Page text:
The Texas Rangers started talking in November about changing roles for reliever Matt Bush. But in the end, they’ve made the right decision.
For Texas Rangers right-hander Matt Bush, the year 2016 could not have gone better. He began the year working at Golden Corral for just $8.05 an hour. Within just ten months, he was pitching for Texas in the American League Division Series.
Naturally, his performance drew some attention. Some began wondering that his ability to dominate over a couple of innings could be stretched further.
Meanwhile, the Rangers missed on making a trade for highly-coveted starter Chris Sale. So, an idea began floating around to make him a starting pitcher. But after some time and perhaps a little holiday cheer, the Texas Rangers front office made the decision to leave him in the bullpen. This is a win-win for everyone involved, and there are a few reasons why.
The longevity adjustment
For starters (pun completely intended), success as a middle reliever does not always equal success as a starter. While pitching as a reliever is more like a sprint, starting has more of a marathon feel. Relievers bring a full-throttle approach to nearly every pitch while starters hold some back early to have more later.
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Bush already will face a major hurdle next season because of familiarity. Most of the American League has seen his repertoire and some of his tendencies. He’ll need to make some adjustments next season to his approach in order to keep opponents thinking. This isn’t always an easy thing for pitchers, who are generally creatures of habit. Speaking of habits . . .
The routine adjustment
Relievers typically have a loose daily routine. Unless they’ve pitched a lot over the past couple of days, they just stay ready for anything every day. They need to be sharp, fresh and ready at a moment’s notice. Some even resort to voodoo or superstition to keep things normal. On the other hand, starters follow a pretty regimented five day routine.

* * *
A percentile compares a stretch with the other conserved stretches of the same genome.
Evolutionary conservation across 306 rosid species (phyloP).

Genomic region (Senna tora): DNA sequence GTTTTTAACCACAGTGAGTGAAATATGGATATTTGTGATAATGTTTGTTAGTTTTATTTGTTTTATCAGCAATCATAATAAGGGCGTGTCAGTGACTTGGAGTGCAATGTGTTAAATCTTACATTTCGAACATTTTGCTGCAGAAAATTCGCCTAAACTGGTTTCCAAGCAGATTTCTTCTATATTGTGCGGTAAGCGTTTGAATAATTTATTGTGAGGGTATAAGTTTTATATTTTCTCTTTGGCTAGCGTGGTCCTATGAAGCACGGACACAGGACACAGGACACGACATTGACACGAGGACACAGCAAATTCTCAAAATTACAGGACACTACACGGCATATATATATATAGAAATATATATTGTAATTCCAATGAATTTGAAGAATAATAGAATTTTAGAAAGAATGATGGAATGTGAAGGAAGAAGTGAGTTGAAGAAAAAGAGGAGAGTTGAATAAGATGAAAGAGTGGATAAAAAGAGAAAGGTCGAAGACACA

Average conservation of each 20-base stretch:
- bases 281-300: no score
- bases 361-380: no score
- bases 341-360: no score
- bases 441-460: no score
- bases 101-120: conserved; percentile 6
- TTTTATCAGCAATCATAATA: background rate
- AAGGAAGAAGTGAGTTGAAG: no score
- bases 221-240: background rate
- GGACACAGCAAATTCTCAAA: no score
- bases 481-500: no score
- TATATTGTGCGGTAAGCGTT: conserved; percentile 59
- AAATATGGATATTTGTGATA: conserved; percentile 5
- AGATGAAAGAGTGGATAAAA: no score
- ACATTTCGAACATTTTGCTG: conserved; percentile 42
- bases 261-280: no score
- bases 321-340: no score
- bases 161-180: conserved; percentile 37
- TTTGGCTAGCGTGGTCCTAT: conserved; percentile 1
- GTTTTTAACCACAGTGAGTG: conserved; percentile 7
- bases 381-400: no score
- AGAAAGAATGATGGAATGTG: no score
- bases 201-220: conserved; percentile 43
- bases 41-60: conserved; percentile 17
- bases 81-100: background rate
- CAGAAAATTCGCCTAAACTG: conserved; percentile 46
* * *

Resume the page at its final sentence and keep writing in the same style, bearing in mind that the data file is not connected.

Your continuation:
Some pitchers have made this move from relief to starting and had decent results. It’s no guarantee, though. In the case of Bush, he might be a completely different pitcher as a starter.
The situational adjustment
The sprinter-marathon runner comparison has already been made, but there’s also another aspect within that. Relievers usually enter games when there is already a lot at stake. This was especially the case last season for Bush.
Many relievers specialize in entering a ballgame in high-leverage situations and have a fair amount of adrenaline already flowing when they step onto the mound. They’re like triage doctors that have to be ready to make a lot of quick decisions under high stress.
Starters are more like the doctors in an operating room. Most of the time, their work is pre-scheduled with plenty of advanced notice and under pretty sterile conditions. While they do get into some tight jams with high stress, it’s usually down the line when many previous decisions got them there. Some relievers just can’t fit themselves into this role the same way.
The correct adjustment
Some of baseball’s best relievers were ridiculously intimidating. Whether it was their appearance, their demeanor or their overall mystique, there’s something about a closer instilling fear. Some guys have this quality and some don’t.
Bush has this. With his past, his tattoos, and his ability to bring the heat, he really fits the role as a great bullpen pitcher. In fact the only reason the Rangers should ever consider moving him away from middle relief/setup work would be to become the team’s closer.
He has the tools to do it, and keeping him in the bullpen will condition him towards that. After what he did this past season for Texas, the future is bright for Bush. The former first round draft pick could very well become the next great closer, something the Rangers could use.
But maybe that’s a little further down the road. In the meantime, they have a great middle innings guy with Bush. And for now, that’s what they need.